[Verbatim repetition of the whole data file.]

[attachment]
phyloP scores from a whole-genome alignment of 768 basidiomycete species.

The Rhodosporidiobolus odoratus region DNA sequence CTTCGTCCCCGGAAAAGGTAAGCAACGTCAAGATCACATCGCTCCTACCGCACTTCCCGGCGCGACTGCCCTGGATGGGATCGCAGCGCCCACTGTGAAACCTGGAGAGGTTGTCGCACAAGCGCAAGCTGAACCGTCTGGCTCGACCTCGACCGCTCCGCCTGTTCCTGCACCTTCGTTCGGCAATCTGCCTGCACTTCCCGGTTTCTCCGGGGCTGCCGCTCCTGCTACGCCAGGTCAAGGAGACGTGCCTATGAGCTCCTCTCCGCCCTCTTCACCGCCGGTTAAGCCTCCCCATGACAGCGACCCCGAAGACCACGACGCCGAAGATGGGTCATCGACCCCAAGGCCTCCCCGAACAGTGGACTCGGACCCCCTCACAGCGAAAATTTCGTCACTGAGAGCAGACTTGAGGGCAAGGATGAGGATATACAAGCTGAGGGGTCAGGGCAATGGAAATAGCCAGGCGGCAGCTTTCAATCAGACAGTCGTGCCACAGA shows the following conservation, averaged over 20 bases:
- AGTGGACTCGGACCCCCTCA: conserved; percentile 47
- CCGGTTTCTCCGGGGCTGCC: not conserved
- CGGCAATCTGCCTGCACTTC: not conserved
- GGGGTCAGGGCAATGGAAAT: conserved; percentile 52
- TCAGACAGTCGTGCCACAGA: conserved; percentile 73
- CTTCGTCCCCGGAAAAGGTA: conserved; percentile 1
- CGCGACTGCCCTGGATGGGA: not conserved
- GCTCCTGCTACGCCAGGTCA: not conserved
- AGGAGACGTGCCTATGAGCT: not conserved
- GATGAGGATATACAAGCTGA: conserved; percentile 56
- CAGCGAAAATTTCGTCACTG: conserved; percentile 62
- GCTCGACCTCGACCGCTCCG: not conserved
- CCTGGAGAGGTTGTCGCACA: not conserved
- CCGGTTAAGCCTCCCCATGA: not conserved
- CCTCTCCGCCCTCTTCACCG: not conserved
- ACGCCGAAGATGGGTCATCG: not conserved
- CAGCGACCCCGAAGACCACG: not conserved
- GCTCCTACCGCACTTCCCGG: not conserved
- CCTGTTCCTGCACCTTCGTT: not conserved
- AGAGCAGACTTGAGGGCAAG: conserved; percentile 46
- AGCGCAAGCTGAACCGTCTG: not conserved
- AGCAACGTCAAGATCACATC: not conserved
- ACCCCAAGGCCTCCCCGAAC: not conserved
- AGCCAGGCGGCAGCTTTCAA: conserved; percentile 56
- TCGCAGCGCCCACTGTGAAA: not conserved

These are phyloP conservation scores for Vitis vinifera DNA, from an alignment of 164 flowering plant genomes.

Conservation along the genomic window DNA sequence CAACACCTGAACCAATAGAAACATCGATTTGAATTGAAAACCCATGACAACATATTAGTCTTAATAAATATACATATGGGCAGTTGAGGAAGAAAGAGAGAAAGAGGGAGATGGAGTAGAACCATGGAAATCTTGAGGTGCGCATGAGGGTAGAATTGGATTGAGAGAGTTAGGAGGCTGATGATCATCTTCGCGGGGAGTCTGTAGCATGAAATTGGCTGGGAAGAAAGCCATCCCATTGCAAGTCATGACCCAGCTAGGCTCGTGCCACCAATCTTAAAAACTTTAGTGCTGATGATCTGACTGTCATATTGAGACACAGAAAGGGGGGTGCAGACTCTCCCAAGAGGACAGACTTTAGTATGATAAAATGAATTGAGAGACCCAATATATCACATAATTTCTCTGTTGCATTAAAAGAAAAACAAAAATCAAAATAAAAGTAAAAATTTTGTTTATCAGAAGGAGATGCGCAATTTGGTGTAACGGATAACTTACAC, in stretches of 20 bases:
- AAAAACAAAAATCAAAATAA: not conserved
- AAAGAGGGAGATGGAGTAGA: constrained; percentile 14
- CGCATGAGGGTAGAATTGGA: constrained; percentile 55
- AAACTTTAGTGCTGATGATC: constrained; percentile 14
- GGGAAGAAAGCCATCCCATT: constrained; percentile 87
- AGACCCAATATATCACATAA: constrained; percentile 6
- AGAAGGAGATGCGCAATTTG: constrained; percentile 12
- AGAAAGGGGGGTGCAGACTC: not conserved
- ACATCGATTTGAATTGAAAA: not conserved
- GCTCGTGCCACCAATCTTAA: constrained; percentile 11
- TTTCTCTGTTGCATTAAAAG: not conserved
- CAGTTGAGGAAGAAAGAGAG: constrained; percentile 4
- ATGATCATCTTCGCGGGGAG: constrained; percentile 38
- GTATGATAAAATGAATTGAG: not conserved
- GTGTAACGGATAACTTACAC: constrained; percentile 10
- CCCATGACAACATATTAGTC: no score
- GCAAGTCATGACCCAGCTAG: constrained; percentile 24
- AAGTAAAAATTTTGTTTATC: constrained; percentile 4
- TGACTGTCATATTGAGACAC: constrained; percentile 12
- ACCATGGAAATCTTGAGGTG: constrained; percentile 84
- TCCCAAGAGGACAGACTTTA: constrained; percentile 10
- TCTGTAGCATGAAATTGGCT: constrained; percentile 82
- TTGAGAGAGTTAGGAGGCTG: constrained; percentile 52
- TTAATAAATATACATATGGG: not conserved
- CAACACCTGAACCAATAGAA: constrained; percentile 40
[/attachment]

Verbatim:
phyloP scores from a whole-genome alignment of 768 basidiomycete species.

The Rhodosporidiobolus odoratus region DNA sequence CTTCGTCCCCGGAAAAGGTAAGCAACGTCAAGATCACATCGCTCCTACCGCACTTCCCGGCGCGACTGCCCTGGATGGGATCGCAGCGCCCACTGTGAAACCTGGAGAGGTTGTCGCACAAGCGCAAGCTGAACCGTCTGGCTCGACCTCGACCGCTCCGCCTGTTCCTGCACCTTCGTTCGGCAATCTGCCTGCACTTCCCGGTTTCTCCGGGGCTGCCGCTCCTGCTACGCCAGGTCAAGGAGACGTGCCTATGAGCTCCTCTCCGCCCTCTTCACCGCCGGTTAAGCCTCCCCATGACAGCGACCCCGAAGACCACGACGCCGAAGATGGGTCATCGACCCCAAGGCCTCCCCGAACAGTGGACTCGGACCCCCTCACAGCGAAAATTTCGTCACTGAGAGCAGACTTGAGGGCAAGGATGAGGATATACAAGCTGAGGGGTCAGGGCAATGGAAATAGCCAGGCGGCAGCTTTCAATCAGACAGTCGTGCCACAGA shows the following conservation, averaged over 20 bases:
- AGTGGACTCGGACCCCCTCA: conserved; percentile 47
- CCGGTTTCTCCGGGGCTGCC: not conserved
- CGGCAATCTGCCTGCACTTC: not conserved
- GGGGTCAGGGCAATGGAAAT: conserved; percentile 52
- TCAGACAGTCGTGCCACAGA: conserved; percentile 73
- CTTCGTCCCCGGAAAAGGTA: conserved; percentile 1
- CGCGACTGCCCTGGATGGGA: not conserved
- GCTCCTGCTACGCCAGGTCA: not conserved
- AGGAGACGTGCCTATGAGCT: not conserved
- GATGAGGATATACAAGCTGA: conserved; percentile 56
- CAGCGAAAATTTCGTCACTG: conserved; percentile 62
- GCTCGACCTCGACCGCTCCG: not conserved
- CCTGGAGAGGTTGTCGCACA: not conserved
- CCGGTTAAGCCTCCCCATGA: not conserved
- CCTCTCCGCCCTCTTCACCG: not conserved
- ACGCCGAAGATGGGTCATCG: not conserved
- CAGCGACCCCGAAGACCACG: not conserved
- GCTCCTACCGCACTTCCCGG: not conserved
- CCTGTTCCTGCACCTTCGTT: not conserved
- AGAGCAGACTTGAGGGCAAG: conserved; percentile 46
- AGCGCAAGCTGAACCGTCTG: not conserved
- AGCAACGTCAAGATCACATC: not conserved
- ACCCCAAGGCCTCCCCGAAC: not conserved
- AGCCAGGCGGCAGCTTTCAA: conserved; percentile 56
- TCGCAGCGCCCACTGTGAAA: not conserved

These are phyloP conservation scores for Vitis vinifera DNA, from an alignment of 164 flowering plant genomes.

Conservation along the genomic window DNA sequence CAACACCTGAACCAATAGAAACATCGATTTGAATTGAAAACCCATGACAACATATTAGTCTTAATAAATATACATATGGGCAGTTGAGGAAGAAAGAGAGAAAGAGGGAGATGGAGTAGAACCATGGAAATCTTGAGGTGCGCATGAGGGTAGAATTGGATTGAGAGAGTTAGGAGGCTGATGATCATCTTCGCGGGGAGTCTGTAGCATGAAATTGGCTGGGAAGAAAGCCATCCCATTGCAAGTCATGACCCAGCTAGGCTCGTGCCACCAATCTTAAAAACTTTAGTGCTGATGATCTGACTGTCATATTGAGACACAGAAAGGGGGGTGCAGACTCTCCCAAGAGGACAGACTTTAGTATGATAAAATGAATTGAGAGACCCAATATATCACATAATTTCTCTGTTGCATTAAAAGAAAAACAAAAATCAAAATAAAAGTAAAAATTTTGTTTATCAGAAGGAGATGCGCAATTTGGTGTAACGGATAACTTACAC, in stretches of 20 bases:
- AAAAACAAAAATCAAAATAA: not conserved
- AAAGAGGGAGATGGAGTAGA: constrained; percentile 14
- CGCATGAGGGTAGAATTGGA: constrained; percentile 55
- AAACTTTAGTGCTGATGATC: constrained; percentile 14
- GGGAAGAAAGCCATCCCATT: constrained; percentile 87
- AGACCCAATATATCACATAA: constrained; percentile 6
- AGAAGGAGATGCGCAATTTG: constrained; percentile 12
- AGAAAGGGGGGTGCAGACTC: not conserved
- ACATCGATTTGAATTGAAAA: not conserved
- GCTCGTGCCACCAATCTTAA: constrained; percentile 11
- TTTCTCTGTTGCATTAAAAG: not conserved
- CAGTTGAGGAAGAAAGAGAG: constrained; percentile 4
- ATGATCATCTTCGCGGGGAG: constrained; percentile 38
- GTATGATAAAATGAATTGAG: not conserved
- GTGTAACGGATAACTTACAC: constrained; percentile 10
- CCCATGACAACATATTAGTC: no score
- GCAAGTCATGACCCAGCTAG: constrained; percentile 24
- AAGTAAAAATTTTGTTTATC: constrained; percentile 4
- TGACTGTCATATTGAGACAC: constrained; percentile 12
- ACCATGGAAATCTTGAGGTG: constrained; percentile 84
- TCCCAAGAGGACAGACTTTA: constrained; percentile 10
- TCTGTAGCATGAAATTGGCT: constrained; percentile 82
- TTGAGAGAGTTAGGAGGCTG: constrained; percentile 52
- TTAATAAATATACATATGGG: not conserved
- CAACACCTGAACCAATAGAA: constrained; percentile 40